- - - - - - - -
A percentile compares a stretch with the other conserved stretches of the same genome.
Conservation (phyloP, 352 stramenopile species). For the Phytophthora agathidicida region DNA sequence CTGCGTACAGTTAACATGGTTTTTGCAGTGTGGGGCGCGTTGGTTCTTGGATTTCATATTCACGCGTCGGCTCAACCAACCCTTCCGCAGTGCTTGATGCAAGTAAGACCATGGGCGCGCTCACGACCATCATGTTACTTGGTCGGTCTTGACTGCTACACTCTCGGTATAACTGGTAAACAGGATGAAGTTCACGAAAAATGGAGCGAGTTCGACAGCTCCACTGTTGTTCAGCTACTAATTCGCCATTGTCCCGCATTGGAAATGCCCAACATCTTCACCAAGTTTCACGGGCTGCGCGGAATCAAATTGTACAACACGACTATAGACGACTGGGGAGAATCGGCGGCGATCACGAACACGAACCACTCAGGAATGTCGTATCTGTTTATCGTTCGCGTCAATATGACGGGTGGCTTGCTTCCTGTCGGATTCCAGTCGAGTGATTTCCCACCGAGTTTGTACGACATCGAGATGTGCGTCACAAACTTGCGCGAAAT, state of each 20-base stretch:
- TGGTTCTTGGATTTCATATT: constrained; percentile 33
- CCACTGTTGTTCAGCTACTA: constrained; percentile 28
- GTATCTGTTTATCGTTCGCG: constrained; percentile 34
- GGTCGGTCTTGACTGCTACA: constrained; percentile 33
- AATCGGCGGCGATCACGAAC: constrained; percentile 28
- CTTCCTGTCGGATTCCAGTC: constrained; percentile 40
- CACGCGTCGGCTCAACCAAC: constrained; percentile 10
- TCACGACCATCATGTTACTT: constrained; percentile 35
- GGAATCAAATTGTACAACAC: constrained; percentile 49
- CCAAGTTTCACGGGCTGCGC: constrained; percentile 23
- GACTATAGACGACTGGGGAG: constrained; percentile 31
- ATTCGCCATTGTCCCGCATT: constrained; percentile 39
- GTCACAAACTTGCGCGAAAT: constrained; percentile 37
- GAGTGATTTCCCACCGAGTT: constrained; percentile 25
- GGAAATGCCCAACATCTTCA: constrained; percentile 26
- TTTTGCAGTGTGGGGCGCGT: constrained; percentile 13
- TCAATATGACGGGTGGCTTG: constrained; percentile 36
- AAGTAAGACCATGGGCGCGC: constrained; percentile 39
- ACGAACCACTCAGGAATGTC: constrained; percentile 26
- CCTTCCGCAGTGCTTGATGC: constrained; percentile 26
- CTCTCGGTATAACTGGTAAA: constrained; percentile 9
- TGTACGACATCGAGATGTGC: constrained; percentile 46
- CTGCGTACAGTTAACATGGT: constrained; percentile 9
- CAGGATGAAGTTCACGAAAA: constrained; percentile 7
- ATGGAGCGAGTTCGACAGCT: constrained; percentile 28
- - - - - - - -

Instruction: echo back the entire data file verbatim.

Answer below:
A percentile compares a stretch with the other conserved stretches of the same genome.
Conservation (phyloP, 352 stramenopile species). For the Phytophthora agathidicida region DNA sequence CTGCGTACAGTTAACATGGTTTTTGCAGTGTGGGGCGCGTTGGTTCTTGGATTTCATATTCACGCGTCGGCTCAACCAACCCTTCCGCAGTGCTTGATGCAAGTAAGACCATGGGCGCGCTCACGACCATCATGTTACTTGGTCGGTCTTGACTGCTACACTCTCGGTATAACTGGTAAACAGGATGAAGTTCACGAAAAATGGAGCGAGTTCGACAGCTCCACTGTTGTTCAGCTACTAATTCGCCATTGTCCCGCATTGGAAATGCCCAACATCTTCACCAAGTTTCACGGGCTGCGCGGAATCAAATTGTACAACACGACTATAGACGACTGGGGAGAATCGGCGGCGATCACGAACACGAACCACTCAGGAATGTCGTATCTGTTTATCGTTCGCGTCAATATGACGGGTGGCTTGCTTCCTGTCGGATTCCAGTCGAGTGATTTCCCACCGAGTTTGTACGACATCGAGATGTGCGTCACAAACTTGCGCGAAAT, state of each 20-base stretch:
- TGGTTCTTGGATTTCATATT: constrained; percentile 33
- CCACTGTTGTTCAGCTACTA: constrained; percentile 28
- GTATCTGTTTATCGTTCGCG: constrained; percentile 34
- GGTCGGTCTTGACTGCTACA: constrained; percentile 33
- AATCGGCGGCGATCACGAAC: constrained; percentile 28
- CTTCCTGTCGGATTCCAGTC: constrained; percentile 40
- CACGCGTCGGCTCAACCAAC: constrained; percentile 10
- TCACGACCATCATGTTACTT: constrained; percentile 35
- GGAATCAAATTGTACAACAC: constrained; percentile 49
- CCAAGTTTCACGGGCTGCGC: constrained; percentile 23
- GACTATAGACGACTGGGGAG: constrained; percentile 31
- ATTCGCCATTGTCCCGCATT: constrained; percentile 39
- GTCACAAACTTGCGCGAAAT: constrained; percentile 37
- GAGTGATTTCCCACCGAGTT: constrained; percentile 25
- GGAAATGCCCAACATCTTCA: constrained; percentile 26
- TTTTGCAGTGTGGGGCGCGT: constrained; percentile 13
- TCAATATGACGGGTGGCTTG: constrained; percentile 36
- AAGTAAGACCATGGGCGCGC: constrained; percentile 39
- ACGAACCACTCAGGAATGTC: constrained; percentile 26
- CCTTCCGCAGTGCTTGATGC: constrained; percentile 26
- CTCTCGGTATAACTGGTAAA: constrained; percentile 9
- TGTACGACATCGAGATGTGC: constrained; percentile 46
- CTGCGTACAGTTAACATGGT: constrained; percentile 9
- CAGGATGAAGTTCACGAAAA: constrained; percentile 7
- ATGGAGCGAGTTCGACAGCT: constrained; percentile 28